Sweet success

Northern confectioner Sweetdreams has undergone a programme of reshaping and now looks to the rest of the UK for continued growth

With a loyal following in the North of England, Choc Nibbles have been part of the Northern confectionery landscape for 30 years. Originally an accidental creation by Dobsons Confectionery in Ponteland, the unique milk chocolate snack later formed the foundation for Sweetdreams Ltd. Matthew Stephenson bought the company eight years ago and the company remains 100 per cent family owned and managed as it sets about evolving into a nationally successful brand of chocolate products. Indicating Matthew’s turnaround, over the eight years turnover has increased three and a half times as it dispatches over 15 tonnes of product every week.

“The core product is Choc Nibbles,” begins Matthew, “but as we have developed flavours and ingredients the product range has increased. The second largest seller is Toffee Crumble, followed by Choc Lick, and then we have introduced flavour variants of orange and mint. In 2015, we have launched two new products, which are Jammie and Posh. Our products are completely unique and can’t be mixed up with being anything else as we’re the only one doing it. We affectionately call it an ‘ugly’ treat, which can be a struggle to get new consumers to buy into, but those who have tried it, trust it and keep coming back.”

With a loyal brand following established in the North, Sweetdreams’ success has come from maintaining strong wholesale and distribution relationships, with its ability to offer high margins. “Of course we use high quality ingredients but from the way we process and the way we source to the fact that we have strong distribution partners and no sales force, means that we are able to keep costs down. We are very value driven,” he continues.

However, having reached a financial plateau 18 months ago, Matthew decided to pursue a strategy of growth with the view to double the business in five years. In the time since a £100,000 investment programme has been implemented to bring the company up to a point where it can deliver to a national market. At the heart of this have been new products, and in particular the Posh Choc Nibbles offering, which overcomes the challenge of the ‘ugly’ treat being an unappealing product to new consumers. “The Posh is an original Choc Nibble coated in high quality Belgian chocolate,” says Matthew. “The ugly treat disappears with a nice polish and shape to it. We had identified that it would be difficult to enter these new markets as a company of our size with our existing product range. Therefore this product is very much part of the strategy to break into markets like discount and pre-packaged, as opposed to the traditionally jarred, wholesale products that we have launched before.”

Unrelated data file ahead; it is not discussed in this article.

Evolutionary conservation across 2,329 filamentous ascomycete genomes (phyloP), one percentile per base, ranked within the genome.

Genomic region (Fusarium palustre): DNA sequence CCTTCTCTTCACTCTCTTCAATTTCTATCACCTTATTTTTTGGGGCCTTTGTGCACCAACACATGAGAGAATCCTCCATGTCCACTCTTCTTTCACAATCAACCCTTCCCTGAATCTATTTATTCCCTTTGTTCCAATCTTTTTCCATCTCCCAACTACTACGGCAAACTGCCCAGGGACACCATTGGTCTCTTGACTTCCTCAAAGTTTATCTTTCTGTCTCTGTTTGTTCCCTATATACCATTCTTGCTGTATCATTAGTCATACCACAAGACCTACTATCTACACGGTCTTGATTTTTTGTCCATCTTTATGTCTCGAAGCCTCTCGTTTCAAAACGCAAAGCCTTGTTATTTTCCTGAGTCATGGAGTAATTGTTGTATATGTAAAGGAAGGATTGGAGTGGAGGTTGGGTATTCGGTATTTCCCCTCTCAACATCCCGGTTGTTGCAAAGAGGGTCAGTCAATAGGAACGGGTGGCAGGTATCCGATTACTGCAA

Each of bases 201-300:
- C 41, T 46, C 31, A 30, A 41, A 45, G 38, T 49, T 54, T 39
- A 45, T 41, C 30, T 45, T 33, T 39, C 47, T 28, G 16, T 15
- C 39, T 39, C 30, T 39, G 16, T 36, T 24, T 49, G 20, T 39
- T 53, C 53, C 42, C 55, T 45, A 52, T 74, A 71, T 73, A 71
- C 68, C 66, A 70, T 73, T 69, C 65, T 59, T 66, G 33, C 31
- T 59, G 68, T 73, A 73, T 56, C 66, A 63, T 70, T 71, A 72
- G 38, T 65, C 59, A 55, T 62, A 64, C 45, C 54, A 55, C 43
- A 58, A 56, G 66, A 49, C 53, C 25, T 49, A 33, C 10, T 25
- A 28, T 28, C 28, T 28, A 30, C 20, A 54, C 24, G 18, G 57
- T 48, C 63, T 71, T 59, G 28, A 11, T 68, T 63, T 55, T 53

The investment at Sweetdreams has been about positioning the business in the best way possible to achieve its growth strategy. “We have upped quality control and comfort infrastructure within the facility, sorted out the warehouse and of course brought in new capital equipment and machinery,” outlines Matthew. “Along with developing new products and packaging, this allows us to be far more reactive to the market, as we can start doing smaller runs and we can get into different distribution channels. We’ve also been upping our game with regards to quality systems and consultancy. However, the biggest problem has been getting the right people. It’s easy to buy machinery and develop packaging, but its is extremely challenging to recruit the best staff, but we’re nearly there with that.”

As Sweetdreams now looks beyond the UK North-South border it is working on establishing strong distribution partnerships to bring the product to market. One particular recent success has been to get listed with Bonds Confectionery as the first company in its three-for-a-pound range to retain its original Choc Nibbles brand.

If the last 18 months have been about reshaping the business, the next are about deploying it to achieve growth. Even throughout the investment stage Sweetdreams hit 10 per cent growth, and Stephenson is confident of meeting this target again in the next year. “It’s now all about bringing these things together and sweating the assets in a controlled way to achieve our growth targets,” he comments. “I made the strategic decision 18 months ago to double the business in five years and we’re taking small steps to making this a reality. It will be tough but I think we will get very close to achieving it.”

The Northumberland confectioner is taking sure steps towards becoming a strong player in the UK value confectionery market. A lot of hard work has been put into getting the Sweetdreams to a position from which it can grow and initial results appear to be positive. As Matthew concludes: “It’s an exciting time for us and because its such a unique product is exciting for our buyers as well, because we have something that can give them the correct margins that they can’t get else where.”